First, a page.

Srinivasan Ramaswamy talks about the need for us to develop the existing law on International telecommunications and broadcasting.
The law on international telecommunications and
broadcasting derives its substratum from international
space law. However, at the time when the Outer Space
Treaty was drafted, the involvement of private corporations
in activities related to outer space was not envisaged.
Therefore, with the rapid technological as well as
commercial advancement, the doctrines envisaged by the
five major space treaties and the related principles have
become redundant in so far as their application to
telecommunications and direct satellite broadcasting is
concerned. Hence, there is a need to revisit Article VI of the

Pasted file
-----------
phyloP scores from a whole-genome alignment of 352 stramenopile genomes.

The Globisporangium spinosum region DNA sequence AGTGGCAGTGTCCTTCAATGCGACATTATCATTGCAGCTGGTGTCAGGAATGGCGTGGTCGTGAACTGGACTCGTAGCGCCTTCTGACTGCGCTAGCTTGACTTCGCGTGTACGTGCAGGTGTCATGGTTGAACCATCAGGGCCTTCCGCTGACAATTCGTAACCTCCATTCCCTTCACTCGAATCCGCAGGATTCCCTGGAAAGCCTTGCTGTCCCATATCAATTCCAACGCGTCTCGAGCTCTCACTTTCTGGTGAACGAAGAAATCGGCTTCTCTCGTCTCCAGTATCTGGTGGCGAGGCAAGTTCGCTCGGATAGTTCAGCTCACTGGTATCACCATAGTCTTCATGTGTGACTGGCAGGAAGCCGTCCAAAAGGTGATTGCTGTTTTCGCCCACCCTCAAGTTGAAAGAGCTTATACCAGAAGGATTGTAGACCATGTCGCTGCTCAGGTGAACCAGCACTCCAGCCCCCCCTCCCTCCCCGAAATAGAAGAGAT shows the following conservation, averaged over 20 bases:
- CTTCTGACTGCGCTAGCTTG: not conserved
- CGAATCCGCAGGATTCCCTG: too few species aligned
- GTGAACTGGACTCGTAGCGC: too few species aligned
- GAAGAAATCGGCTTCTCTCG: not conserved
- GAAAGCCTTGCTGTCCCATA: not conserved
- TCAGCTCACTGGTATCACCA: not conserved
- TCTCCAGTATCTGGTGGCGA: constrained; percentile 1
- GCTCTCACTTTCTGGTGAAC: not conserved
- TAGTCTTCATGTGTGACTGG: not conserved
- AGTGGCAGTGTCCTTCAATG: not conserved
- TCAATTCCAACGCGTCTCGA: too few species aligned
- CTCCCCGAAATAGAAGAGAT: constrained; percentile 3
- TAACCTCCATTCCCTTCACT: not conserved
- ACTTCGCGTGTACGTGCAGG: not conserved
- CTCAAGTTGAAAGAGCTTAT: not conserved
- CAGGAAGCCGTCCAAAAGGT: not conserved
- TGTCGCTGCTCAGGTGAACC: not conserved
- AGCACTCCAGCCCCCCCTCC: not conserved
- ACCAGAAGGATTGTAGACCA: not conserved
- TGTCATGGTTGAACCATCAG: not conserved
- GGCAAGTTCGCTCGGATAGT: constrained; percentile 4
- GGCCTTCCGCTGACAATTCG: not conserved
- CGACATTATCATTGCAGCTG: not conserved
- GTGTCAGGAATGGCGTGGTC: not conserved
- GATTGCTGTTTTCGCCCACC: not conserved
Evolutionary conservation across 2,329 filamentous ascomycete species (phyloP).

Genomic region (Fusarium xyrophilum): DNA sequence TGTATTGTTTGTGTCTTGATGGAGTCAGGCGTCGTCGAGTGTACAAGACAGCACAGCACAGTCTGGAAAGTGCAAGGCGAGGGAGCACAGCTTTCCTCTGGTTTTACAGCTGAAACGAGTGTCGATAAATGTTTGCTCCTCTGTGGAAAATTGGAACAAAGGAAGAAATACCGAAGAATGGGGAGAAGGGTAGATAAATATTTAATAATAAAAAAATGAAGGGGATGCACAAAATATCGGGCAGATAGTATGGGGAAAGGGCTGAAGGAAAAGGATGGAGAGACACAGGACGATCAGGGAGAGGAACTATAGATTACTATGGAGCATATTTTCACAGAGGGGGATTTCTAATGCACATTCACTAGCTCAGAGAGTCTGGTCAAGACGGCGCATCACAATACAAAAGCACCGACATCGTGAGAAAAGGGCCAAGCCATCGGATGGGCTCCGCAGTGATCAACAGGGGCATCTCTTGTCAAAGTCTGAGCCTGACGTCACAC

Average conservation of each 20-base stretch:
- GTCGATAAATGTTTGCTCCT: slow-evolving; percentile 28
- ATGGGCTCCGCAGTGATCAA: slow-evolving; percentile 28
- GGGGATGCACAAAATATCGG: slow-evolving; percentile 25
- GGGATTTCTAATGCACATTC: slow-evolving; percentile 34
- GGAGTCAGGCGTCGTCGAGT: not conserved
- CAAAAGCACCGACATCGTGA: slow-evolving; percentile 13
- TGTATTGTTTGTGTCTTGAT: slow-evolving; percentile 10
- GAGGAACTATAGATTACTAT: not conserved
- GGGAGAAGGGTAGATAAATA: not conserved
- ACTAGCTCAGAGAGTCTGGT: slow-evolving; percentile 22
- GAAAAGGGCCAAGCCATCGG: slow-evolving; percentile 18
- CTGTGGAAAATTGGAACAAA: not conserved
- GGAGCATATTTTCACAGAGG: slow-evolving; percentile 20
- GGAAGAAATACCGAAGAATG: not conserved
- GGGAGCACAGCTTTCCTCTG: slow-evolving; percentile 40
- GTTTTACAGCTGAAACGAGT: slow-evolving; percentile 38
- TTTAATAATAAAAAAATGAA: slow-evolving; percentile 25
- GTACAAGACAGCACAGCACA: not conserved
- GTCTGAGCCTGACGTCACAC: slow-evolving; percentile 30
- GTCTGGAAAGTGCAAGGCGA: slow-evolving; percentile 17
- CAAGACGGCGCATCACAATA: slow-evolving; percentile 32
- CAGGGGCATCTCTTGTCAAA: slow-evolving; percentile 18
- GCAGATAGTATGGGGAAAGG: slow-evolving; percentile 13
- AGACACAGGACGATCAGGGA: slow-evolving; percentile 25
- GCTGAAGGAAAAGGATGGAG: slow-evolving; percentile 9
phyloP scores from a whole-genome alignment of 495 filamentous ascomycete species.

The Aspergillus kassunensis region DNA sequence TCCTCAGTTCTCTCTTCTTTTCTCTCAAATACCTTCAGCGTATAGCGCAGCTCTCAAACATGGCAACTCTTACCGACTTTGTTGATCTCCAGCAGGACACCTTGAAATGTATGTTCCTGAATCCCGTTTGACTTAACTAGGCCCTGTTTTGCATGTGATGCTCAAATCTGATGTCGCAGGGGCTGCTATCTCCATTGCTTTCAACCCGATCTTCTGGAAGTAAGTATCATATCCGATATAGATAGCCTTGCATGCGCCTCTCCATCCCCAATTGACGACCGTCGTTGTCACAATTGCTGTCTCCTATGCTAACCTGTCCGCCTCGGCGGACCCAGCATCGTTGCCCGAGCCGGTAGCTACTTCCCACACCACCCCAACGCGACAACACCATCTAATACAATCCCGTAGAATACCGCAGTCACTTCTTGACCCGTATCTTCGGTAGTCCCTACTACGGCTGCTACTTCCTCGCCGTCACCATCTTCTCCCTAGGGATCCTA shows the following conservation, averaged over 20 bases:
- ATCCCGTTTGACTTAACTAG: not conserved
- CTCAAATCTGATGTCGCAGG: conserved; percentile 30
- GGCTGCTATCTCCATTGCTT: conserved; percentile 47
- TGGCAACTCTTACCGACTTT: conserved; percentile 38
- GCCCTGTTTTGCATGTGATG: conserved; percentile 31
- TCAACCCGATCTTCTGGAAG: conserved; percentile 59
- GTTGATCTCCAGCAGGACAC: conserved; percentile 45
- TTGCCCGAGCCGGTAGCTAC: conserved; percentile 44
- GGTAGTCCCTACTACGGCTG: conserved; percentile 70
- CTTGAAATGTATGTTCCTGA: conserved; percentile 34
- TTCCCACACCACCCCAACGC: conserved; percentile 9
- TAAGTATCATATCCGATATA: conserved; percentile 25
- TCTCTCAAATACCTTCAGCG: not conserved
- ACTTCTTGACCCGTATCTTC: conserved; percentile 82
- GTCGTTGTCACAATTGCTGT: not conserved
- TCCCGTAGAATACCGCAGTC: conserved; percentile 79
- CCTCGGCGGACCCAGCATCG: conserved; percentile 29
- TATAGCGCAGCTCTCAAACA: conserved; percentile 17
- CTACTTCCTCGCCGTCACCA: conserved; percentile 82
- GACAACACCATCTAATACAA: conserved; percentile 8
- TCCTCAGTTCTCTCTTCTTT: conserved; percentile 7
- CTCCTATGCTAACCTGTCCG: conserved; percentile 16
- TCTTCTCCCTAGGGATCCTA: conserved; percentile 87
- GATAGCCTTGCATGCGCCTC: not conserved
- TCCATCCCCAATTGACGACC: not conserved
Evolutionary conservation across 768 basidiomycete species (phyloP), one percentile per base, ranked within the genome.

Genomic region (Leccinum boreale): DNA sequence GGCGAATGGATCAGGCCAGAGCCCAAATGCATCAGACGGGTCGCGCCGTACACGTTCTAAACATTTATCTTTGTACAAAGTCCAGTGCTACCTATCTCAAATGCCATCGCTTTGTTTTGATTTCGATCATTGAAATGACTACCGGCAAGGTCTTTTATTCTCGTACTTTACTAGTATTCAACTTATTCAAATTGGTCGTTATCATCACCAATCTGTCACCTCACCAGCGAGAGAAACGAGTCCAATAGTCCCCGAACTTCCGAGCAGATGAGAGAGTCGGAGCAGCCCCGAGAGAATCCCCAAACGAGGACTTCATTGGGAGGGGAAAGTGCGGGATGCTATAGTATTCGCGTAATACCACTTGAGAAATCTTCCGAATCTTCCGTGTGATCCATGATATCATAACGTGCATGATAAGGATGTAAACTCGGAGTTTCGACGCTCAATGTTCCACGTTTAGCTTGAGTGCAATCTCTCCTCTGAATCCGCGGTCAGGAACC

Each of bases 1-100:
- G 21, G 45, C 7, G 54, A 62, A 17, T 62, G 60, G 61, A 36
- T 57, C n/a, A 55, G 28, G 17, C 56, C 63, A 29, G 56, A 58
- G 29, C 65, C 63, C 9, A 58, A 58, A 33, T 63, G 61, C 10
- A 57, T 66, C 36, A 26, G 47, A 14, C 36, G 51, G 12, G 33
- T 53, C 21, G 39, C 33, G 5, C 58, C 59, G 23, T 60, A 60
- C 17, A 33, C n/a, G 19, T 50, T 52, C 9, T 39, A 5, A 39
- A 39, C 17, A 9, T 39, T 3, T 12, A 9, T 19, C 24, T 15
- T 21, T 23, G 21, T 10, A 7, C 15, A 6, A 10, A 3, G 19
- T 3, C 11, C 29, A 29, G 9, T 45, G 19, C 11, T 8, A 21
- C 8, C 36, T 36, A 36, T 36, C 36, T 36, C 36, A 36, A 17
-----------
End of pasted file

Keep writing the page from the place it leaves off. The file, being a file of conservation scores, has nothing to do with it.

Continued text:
Outer Space Treaty if the activities of autonomous bodies
like INTELSAT are to be governed. In this regard, the
provisions of the ITU Constitution appear to be an
improvement over the Outer Space Treaty. The World
Trade Organization also has a pivotal role in formulating
and administering laws on telecommunications. However,
the GATS Annex on Telecommunications and the Reference
Paper are not devoid of ambiguities. Furthermore, the role
of the UNCOPOUS and the International
Telecommunication Union in the allocation of frequencies
and orbital positions is questionable at best, since such a
practice would tantamount to national appropriation.
Professor Stephen Gorove’s counter misses the point in the
sense that he fails to take into account the use of nuclear
powered satellites. In this regard, the author states that the
International Telecommunication Union must be conferred
with extensive powers to deregister or cancel a particular
allotment in case a more efficient proposal is made by
another state. This would check continued national
appropriation as well as provide opportunities to developing states thereby justifying the statement that outer
space is a “province of all mankind”.